The Great Poets – John Clare

$ 8.00

John Clare was the forgotten Romantic poet, until the late twentieth century. Known by his contemporaries as the ‘Peasant Poet’ he recorded in his poems the natural landscape of rural England before the Industrial Revolution. His poems rival Wordsworth’s for their sensitivity to nature and pantheism: ‘I feel a beautiful providence ever about me,’ Clare wrote. But his life was a long struggle against poverty and mental collapse. Some of his finest poems were written in the local asylum.

How to download an Audiobook...
+Wishlist
Categories: , Tags: , , Browse other products by John Clare
Browse all Audiobooks read by David Shaw-Parker

Free sample:



Audiobook Details:

Author: John Clare
Read by: David Shaw-Parker
Audiobook Type: unabridged
Publisher: Naxos Audiobooks
Running time (hh:mm:ss): 01:01:12
Download size: 32 MB
ISBN: 9781843796039


About the Reader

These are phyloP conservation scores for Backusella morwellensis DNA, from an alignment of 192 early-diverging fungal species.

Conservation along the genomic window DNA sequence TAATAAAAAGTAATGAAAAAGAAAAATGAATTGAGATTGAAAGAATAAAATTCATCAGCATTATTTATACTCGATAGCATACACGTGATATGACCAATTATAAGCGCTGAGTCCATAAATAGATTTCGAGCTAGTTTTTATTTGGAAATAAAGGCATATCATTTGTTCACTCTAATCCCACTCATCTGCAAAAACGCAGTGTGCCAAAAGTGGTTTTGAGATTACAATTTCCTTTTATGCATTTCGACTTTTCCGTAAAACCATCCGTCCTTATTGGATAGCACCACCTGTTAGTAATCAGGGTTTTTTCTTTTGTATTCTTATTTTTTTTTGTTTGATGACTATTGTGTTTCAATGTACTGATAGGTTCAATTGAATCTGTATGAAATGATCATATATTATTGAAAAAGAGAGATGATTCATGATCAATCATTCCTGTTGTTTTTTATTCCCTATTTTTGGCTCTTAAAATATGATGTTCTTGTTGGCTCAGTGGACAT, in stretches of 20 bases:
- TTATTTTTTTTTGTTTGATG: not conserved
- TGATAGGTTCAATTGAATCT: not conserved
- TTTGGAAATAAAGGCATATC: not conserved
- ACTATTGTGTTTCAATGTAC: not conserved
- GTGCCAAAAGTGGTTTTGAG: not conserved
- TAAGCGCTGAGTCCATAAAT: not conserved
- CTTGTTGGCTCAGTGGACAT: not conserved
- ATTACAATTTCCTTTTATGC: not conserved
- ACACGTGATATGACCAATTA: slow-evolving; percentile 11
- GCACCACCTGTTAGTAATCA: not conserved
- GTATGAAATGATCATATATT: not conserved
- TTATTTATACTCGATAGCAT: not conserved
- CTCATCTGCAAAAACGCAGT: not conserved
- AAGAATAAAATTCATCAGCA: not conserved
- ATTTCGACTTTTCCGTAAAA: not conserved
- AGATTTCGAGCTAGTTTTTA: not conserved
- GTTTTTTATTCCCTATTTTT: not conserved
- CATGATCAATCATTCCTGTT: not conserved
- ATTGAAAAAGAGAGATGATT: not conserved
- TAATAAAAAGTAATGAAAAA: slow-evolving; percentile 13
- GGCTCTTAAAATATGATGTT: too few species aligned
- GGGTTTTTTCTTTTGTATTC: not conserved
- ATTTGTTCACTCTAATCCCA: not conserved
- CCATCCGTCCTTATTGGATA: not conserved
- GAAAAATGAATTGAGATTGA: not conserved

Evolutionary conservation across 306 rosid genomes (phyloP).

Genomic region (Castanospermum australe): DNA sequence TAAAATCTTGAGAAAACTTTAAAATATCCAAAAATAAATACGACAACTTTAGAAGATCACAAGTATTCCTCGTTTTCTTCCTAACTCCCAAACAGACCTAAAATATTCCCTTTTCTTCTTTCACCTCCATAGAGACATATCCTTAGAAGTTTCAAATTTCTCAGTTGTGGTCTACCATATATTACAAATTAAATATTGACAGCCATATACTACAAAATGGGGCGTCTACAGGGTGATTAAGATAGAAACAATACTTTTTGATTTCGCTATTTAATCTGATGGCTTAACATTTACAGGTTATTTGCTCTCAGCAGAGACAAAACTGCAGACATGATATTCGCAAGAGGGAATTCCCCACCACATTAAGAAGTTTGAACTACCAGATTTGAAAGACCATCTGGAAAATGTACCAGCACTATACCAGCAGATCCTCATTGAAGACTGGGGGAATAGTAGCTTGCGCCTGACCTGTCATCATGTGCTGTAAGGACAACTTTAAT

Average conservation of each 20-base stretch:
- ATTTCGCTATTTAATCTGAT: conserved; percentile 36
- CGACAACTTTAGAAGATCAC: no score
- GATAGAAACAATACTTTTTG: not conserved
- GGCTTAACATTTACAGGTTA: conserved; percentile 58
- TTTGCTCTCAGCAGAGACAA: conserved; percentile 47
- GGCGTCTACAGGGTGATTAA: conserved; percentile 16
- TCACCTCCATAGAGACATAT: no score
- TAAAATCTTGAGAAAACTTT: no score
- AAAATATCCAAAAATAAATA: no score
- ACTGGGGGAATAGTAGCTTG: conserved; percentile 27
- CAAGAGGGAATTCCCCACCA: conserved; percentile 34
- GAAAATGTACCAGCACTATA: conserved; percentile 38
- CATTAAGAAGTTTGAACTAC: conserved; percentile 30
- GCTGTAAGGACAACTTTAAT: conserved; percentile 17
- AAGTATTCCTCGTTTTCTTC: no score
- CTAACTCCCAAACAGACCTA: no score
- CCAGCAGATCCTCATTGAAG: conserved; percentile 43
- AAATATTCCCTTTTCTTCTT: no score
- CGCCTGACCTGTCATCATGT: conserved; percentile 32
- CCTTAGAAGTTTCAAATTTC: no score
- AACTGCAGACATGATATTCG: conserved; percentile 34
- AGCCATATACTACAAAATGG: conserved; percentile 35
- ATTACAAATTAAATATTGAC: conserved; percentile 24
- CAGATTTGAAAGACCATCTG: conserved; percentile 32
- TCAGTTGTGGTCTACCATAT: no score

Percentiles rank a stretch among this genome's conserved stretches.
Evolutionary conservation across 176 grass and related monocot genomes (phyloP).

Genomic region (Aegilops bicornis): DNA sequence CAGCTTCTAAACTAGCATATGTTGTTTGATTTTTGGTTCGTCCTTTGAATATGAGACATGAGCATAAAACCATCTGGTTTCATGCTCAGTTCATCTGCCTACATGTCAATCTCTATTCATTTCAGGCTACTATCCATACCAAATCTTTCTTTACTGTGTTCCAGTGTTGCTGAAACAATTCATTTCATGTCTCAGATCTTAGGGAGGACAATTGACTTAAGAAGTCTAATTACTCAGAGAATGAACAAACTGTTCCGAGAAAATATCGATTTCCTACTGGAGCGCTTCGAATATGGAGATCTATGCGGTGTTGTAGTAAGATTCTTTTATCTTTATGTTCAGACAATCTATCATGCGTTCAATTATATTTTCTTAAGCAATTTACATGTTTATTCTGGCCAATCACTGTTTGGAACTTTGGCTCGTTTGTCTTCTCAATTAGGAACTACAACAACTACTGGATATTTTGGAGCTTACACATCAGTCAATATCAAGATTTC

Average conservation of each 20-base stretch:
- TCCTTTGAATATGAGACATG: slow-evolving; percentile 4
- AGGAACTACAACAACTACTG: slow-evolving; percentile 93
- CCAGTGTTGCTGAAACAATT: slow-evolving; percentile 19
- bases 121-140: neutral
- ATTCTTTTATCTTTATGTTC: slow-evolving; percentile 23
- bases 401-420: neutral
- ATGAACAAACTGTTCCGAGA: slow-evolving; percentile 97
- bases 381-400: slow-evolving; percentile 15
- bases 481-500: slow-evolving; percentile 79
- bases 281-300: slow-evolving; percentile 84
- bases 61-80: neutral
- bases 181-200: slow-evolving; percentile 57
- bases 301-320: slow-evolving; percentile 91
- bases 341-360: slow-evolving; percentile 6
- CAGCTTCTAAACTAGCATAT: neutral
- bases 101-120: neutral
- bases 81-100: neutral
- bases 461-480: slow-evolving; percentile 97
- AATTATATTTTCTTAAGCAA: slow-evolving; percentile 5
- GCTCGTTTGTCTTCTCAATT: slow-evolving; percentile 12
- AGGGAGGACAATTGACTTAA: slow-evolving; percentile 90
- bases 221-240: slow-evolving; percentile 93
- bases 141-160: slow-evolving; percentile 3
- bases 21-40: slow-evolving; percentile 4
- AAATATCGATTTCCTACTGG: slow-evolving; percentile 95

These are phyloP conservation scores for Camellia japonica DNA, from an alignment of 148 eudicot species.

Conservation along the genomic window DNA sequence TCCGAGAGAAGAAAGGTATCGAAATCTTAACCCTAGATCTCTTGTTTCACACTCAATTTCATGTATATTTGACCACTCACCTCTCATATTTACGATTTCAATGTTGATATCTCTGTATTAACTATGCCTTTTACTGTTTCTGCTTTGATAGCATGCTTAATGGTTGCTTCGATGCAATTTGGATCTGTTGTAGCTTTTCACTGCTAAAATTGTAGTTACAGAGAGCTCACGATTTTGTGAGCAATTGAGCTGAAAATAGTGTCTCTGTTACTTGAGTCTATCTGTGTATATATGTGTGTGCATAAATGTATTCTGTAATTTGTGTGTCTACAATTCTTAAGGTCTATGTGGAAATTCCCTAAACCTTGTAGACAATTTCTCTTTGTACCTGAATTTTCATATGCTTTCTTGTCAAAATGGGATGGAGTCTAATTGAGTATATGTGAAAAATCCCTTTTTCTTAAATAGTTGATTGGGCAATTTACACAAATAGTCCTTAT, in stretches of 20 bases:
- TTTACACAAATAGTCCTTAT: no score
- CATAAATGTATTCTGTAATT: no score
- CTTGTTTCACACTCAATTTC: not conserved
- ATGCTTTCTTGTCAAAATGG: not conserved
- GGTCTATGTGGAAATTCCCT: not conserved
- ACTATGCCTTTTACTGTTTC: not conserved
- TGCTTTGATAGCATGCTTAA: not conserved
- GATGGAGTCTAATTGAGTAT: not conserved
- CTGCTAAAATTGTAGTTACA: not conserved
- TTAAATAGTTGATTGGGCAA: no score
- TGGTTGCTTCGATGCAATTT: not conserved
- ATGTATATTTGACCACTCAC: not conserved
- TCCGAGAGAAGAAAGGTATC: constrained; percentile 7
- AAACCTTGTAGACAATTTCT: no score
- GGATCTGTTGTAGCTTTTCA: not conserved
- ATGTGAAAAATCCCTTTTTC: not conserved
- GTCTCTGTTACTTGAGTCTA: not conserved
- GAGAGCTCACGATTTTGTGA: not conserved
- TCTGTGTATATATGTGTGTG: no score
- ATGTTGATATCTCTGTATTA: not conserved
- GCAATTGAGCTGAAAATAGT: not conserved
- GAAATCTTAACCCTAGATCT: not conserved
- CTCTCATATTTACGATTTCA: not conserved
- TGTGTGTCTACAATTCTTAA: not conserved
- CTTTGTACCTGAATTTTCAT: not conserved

David Shaw-Parker

David Shaw-Parker trained at RADA and began his career with the Royal Shakespeare Company in 1977. His recent theatre appearances include My Fair Lady, The False Servant and Oedipus Rex at The Royal National Theatre, and The Country Wife, Acorn Antiques, Heavenly Ivy and Uncle Vanya in London's West End. He has recorded extensively for BBC Radio and his recordings for Naxos AudioBooks include The Great Poets: John Clare, The Pilgrim's Progress and The Chronicles of Barsetshire.

Reviews for this Audiobook:

Even many people who know poetry aren?t familiar with John Clare. Why listen to this reading of some of his work, then? 'The Peasant Poet?, as he was known, fit in with his contemporaries, the Romantics, but, unlike them, his knowledge of nature was from working in it, not strolling in it. Narrator David Shaw-Parker takes advantage of the poetry?s strong structural elements and uses emphasis to aid interpretation. He also varies his voice to match the tone of each poem ? from the pure rustic to the elevated, almost erudite, tone Clare sometimes achieved despite his almost total lack of formal education. This is a fine introduction to Clare?s work. D.M.H., AudioFile